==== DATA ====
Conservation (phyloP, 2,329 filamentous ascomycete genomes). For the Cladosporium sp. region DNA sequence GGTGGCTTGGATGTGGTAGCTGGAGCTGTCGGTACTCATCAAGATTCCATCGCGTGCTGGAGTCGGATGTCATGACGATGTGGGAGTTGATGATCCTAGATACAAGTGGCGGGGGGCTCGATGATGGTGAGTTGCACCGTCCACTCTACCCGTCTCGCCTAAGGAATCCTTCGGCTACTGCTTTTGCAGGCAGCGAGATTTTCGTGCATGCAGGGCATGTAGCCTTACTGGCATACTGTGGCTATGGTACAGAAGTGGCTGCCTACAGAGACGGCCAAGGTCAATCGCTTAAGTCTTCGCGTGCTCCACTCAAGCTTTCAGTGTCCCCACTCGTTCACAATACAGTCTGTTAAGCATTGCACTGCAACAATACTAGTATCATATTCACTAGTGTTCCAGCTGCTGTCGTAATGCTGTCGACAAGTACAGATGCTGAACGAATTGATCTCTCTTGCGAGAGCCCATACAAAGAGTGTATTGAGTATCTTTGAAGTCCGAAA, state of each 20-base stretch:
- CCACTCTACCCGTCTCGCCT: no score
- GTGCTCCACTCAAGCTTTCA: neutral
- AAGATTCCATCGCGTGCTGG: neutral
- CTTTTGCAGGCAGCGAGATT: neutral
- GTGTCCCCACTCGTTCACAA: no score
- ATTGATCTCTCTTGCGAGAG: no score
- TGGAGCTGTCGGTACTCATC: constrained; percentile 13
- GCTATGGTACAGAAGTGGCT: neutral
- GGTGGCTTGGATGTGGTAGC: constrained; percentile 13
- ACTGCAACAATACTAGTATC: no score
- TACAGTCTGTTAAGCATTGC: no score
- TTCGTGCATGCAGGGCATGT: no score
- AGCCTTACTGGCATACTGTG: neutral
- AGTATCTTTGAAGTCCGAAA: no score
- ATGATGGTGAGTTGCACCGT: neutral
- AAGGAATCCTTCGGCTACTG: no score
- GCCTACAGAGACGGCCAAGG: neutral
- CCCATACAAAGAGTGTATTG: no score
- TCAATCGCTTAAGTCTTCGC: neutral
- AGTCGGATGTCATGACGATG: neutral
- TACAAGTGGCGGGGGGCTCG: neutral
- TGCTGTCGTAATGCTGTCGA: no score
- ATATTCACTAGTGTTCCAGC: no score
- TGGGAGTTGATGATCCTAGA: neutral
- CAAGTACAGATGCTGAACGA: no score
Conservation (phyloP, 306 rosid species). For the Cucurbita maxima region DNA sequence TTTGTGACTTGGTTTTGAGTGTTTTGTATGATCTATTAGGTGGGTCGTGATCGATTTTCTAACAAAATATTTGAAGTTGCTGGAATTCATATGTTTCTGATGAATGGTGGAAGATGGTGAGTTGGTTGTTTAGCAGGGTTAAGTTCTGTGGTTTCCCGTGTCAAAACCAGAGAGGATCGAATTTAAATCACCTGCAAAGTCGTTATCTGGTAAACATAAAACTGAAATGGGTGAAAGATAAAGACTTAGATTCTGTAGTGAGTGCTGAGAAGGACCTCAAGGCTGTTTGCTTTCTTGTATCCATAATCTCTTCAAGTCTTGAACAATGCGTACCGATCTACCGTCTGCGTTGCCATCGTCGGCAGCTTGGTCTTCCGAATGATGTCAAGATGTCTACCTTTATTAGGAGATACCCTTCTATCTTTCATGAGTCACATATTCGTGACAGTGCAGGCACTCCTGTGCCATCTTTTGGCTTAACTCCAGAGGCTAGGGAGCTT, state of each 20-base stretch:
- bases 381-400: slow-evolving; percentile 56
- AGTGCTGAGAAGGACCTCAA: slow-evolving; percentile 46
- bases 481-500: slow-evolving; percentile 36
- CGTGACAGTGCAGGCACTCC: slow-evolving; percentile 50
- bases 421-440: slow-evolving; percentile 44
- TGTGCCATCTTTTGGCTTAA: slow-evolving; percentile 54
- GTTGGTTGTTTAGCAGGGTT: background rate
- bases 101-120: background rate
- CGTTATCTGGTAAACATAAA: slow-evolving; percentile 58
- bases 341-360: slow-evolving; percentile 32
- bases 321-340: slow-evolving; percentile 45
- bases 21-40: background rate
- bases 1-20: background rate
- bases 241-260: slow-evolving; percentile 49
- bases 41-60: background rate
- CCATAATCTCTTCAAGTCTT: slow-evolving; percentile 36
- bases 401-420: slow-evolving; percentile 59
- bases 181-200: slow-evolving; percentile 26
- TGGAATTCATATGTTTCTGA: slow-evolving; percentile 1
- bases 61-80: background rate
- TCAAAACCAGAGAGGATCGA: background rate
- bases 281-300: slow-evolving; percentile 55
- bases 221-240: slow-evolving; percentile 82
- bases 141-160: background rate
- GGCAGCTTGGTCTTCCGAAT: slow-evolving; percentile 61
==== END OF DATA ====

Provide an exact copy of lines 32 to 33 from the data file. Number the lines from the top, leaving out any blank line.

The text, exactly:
- bases 421-440: slow-evolving; percentile 44
- TGTGCCATCTTTTGGCTTAA: slow-evolving; percentile 54